History

1662 - 1839
Friends in this part of the world go back to the 17th century – the 1600s. The first Friends set out for China in 1662 as evangelists in search for Prester John, reputed to be a Christian King of the Mongols, a myth founded on historical reality as there were Christian Mongol tribes, but not to be confused with the other Prester John legend in which John is ruler of an African kingdom, also based on historical fact on the Christian kingdoms of Ethiopia and its neighbours. In the second half of the 18th Century, Friends began a continuous presence that continues today. Early Friends came to China as merchants trading with China from Britain and the then American colonies, or in the employ of the East India Company. 

Friends played a significant role in the development of the China trade and earned the respect of China’s government by vigorous opposition to the Opium Trade. As a result Quaker merchants were permitted to trade with China at times when all other merchants were barred from doing so, which goes to show that ethics and business can make for good business. Friends also played an important role in promoting East-West relations in Britain and the American colonies and later the USA.

In the lead upto the so called First Opium War between China and Britain in 1839-1841, Friends were the only foreign merchants permitted to trade with China because of our opposition to the opium trade.

 
1841 - present
Individual Friends played an important role in the founding and development of Hong Kong, in both government and commerce, a tradition that continues to this day.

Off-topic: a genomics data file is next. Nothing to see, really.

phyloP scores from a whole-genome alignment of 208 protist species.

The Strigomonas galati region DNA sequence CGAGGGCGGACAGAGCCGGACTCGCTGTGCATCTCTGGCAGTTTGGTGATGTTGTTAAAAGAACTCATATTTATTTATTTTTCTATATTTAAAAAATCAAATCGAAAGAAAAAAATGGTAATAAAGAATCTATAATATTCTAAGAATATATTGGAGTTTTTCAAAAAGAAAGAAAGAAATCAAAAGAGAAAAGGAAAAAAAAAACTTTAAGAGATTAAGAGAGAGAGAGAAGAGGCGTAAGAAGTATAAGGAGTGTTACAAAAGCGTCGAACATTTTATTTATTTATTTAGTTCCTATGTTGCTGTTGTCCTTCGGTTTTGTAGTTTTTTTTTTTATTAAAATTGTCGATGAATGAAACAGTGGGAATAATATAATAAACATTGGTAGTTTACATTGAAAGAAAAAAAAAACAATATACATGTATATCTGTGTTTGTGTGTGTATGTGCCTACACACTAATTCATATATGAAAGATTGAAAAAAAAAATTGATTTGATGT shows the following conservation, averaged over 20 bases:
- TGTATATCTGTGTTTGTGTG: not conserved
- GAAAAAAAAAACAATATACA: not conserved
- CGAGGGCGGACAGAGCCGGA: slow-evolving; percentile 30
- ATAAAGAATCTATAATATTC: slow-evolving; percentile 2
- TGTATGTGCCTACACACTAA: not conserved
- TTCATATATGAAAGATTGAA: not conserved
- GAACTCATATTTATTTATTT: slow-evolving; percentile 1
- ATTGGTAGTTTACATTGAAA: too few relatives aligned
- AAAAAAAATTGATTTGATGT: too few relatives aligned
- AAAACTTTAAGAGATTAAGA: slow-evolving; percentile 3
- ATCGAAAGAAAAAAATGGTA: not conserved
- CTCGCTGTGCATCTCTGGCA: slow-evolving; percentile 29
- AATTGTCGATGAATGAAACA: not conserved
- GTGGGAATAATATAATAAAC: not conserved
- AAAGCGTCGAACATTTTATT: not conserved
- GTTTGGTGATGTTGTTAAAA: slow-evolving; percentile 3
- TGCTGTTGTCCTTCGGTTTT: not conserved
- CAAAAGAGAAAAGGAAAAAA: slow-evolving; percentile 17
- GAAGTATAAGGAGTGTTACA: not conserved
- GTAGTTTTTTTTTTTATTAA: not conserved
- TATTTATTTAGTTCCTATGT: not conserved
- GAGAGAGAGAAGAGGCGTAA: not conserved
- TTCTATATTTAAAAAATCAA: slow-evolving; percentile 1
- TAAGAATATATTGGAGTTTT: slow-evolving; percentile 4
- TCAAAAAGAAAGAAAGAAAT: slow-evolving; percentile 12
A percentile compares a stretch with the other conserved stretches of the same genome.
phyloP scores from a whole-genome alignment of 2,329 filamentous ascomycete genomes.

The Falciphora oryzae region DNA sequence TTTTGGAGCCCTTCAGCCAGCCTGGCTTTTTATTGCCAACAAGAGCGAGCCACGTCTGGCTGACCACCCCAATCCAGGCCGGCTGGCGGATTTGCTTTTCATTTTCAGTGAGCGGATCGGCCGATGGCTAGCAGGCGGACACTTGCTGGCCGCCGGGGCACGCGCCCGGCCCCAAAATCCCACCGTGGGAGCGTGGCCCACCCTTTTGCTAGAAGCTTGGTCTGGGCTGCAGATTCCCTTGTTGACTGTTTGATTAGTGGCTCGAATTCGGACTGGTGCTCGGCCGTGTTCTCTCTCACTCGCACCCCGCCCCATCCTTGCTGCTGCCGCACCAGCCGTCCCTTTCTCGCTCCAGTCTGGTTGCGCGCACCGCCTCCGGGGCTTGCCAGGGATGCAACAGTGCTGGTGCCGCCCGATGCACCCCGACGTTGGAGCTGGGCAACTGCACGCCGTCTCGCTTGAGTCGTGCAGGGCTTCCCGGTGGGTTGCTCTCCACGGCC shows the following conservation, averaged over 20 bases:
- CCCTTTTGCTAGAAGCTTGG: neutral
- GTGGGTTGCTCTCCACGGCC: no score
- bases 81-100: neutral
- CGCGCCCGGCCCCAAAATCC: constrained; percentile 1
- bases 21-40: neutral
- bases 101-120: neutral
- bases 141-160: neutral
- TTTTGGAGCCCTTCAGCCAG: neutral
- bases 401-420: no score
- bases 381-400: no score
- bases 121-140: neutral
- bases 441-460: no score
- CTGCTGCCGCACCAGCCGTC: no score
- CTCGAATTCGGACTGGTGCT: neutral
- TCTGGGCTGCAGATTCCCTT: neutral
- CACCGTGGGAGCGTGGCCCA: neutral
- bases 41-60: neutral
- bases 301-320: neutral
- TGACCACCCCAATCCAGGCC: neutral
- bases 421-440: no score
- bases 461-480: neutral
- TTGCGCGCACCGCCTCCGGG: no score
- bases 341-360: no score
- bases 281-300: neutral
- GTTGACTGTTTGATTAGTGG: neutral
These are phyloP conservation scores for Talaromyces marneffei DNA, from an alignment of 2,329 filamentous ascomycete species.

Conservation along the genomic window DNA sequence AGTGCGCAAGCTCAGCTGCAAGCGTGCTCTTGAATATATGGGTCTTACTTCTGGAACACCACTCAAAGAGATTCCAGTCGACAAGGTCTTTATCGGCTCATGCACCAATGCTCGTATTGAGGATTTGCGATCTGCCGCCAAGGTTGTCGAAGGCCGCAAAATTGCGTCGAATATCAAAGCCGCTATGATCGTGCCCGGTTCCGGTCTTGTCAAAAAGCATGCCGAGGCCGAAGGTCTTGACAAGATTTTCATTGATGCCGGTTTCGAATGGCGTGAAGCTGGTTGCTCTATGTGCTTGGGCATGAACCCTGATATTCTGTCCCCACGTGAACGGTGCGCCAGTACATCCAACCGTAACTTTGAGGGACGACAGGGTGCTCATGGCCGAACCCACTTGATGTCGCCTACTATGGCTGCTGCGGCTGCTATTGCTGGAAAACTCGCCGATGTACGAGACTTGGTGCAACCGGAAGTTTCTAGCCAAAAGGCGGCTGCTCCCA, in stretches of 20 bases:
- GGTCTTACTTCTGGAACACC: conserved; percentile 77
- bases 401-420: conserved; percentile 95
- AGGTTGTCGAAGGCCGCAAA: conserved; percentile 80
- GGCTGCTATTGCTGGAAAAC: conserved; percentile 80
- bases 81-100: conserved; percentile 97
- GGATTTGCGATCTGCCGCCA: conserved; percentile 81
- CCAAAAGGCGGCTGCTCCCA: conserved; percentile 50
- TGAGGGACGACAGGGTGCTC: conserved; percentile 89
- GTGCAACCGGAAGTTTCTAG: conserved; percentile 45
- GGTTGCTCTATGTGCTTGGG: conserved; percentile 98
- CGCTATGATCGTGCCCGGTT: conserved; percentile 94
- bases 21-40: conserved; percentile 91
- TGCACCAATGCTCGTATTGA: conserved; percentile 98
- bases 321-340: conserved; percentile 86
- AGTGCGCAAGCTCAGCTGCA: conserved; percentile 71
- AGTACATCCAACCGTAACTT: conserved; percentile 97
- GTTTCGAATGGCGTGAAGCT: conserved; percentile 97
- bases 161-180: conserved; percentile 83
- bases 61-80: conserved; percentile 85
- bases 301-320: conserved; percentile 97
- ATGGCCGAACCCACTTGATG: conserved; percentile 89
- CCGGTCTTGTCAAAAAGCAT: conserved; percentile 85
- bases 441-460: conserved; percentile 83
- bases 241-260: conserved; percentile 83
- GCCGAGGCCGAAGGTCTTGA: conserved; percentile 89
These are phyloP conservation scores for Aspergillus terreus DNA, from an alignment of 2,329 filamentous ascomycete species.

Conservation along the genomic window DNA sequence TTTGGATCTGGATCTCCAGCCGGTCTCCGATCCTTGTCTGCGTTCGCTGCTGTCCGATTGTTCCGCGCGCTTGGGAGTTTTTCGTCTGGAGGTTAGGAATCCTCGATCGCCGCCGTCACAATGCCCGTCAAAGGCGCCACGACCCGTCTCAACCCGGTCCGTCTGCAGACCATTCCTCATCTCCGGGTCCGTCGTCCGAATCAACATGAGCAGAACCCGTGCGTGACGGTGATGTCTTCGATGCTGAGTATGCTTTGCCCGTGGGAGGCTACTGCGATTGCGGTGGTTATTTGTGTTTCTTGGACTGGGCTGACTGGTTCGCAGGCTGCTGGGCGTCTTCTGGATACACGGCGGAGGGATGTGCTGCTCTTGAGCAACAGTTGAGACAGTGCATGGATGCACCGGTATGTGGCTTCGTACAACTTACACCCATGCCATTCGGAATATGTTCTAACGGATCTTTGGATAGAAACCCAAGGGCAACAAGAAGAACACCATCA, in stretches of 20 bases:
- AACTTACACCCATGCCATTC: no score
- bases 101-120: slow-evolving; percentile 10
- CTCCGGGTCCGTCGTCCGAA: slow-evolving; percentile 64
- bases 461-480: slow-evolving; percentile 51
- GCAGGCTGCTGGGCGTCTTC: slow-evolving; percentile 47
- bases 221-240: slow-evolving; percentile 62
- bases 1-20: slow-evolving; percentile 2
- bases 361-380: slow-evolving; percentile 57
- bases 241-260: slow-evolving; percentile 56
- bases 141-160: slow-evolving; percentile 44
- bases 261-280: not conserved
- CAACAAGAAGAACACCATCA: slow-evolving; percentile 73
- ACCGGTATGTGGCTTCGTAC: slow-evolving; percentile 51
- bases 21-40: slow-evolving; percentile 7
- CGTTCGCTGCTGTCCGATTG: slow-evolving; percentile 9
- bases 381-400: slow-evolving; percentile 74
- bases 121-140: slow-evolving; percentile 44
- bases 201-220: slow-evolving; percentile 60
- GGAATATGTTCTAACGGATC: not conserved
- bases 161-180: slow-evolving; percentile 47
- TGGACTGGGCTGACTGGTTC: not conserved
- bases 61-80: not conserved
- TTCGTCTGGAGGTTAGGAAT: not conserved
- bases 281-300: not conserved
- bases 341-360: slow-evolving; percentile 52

The Japanese interned Friends, such as the Sewell family, at Stanley Prisoner of War Camp on the South Side of Hong Kong Island for the duration of hostilities.

During and immediately after the Second World War, the Friends Ambulance Unit provided a unique and much needed humanitarian support and transport network across China. This work was reflected in the 1947 Nobel Prize awarded to Friends for our then 300 years work for peace.

Following the war Friends played an active role in the reconstruction and re-establishment of Hong Kong, often working closely with the redoubtable Anglican Bishop Hall of whom it is said “under every good thing in Hong Kong you will find Bishop Hall’s name.” The close connection between Friends and Anglicans – and other faiths – goes back generations. One noted Anglican Bishop of Hong Kong, Bishop Hoare, was from a Friends family and his family reverted to Friends after his untimely drowning in a typhoon in 1903.

Starting in the late 1940s Friends founded “rooftop schools” (not always on rooftops) for children of migrants from mainland China and later also provided relief services for refugees from Vietnam. In 1979 Hong Kong Friends Meeting founded Oxfam Hong Kong to gather relief for Cambodia. Oxfam Hong Kong is now independent of Friends and has grown into one of the biggest Oxfams in the world. 

Our numbers have never been large but we have also rarely hid our light under a bushel.


More Information

Friends in Britain have put together an exhibition on Friends in China.  The following are links to information on the UK Quaker website:

Friends in China - The Opium Trade - The Mission to China - The Story of Adam Davidson of Hillsborough - The Mission to China (continued) - Publications - The Mission to China in Pictures (1) - The Mission to China in Pictures (2) - Friends Ambulance Unit: The China Convoy (1941-6) - Scenes at Baoshan (1941-2) - Further Reading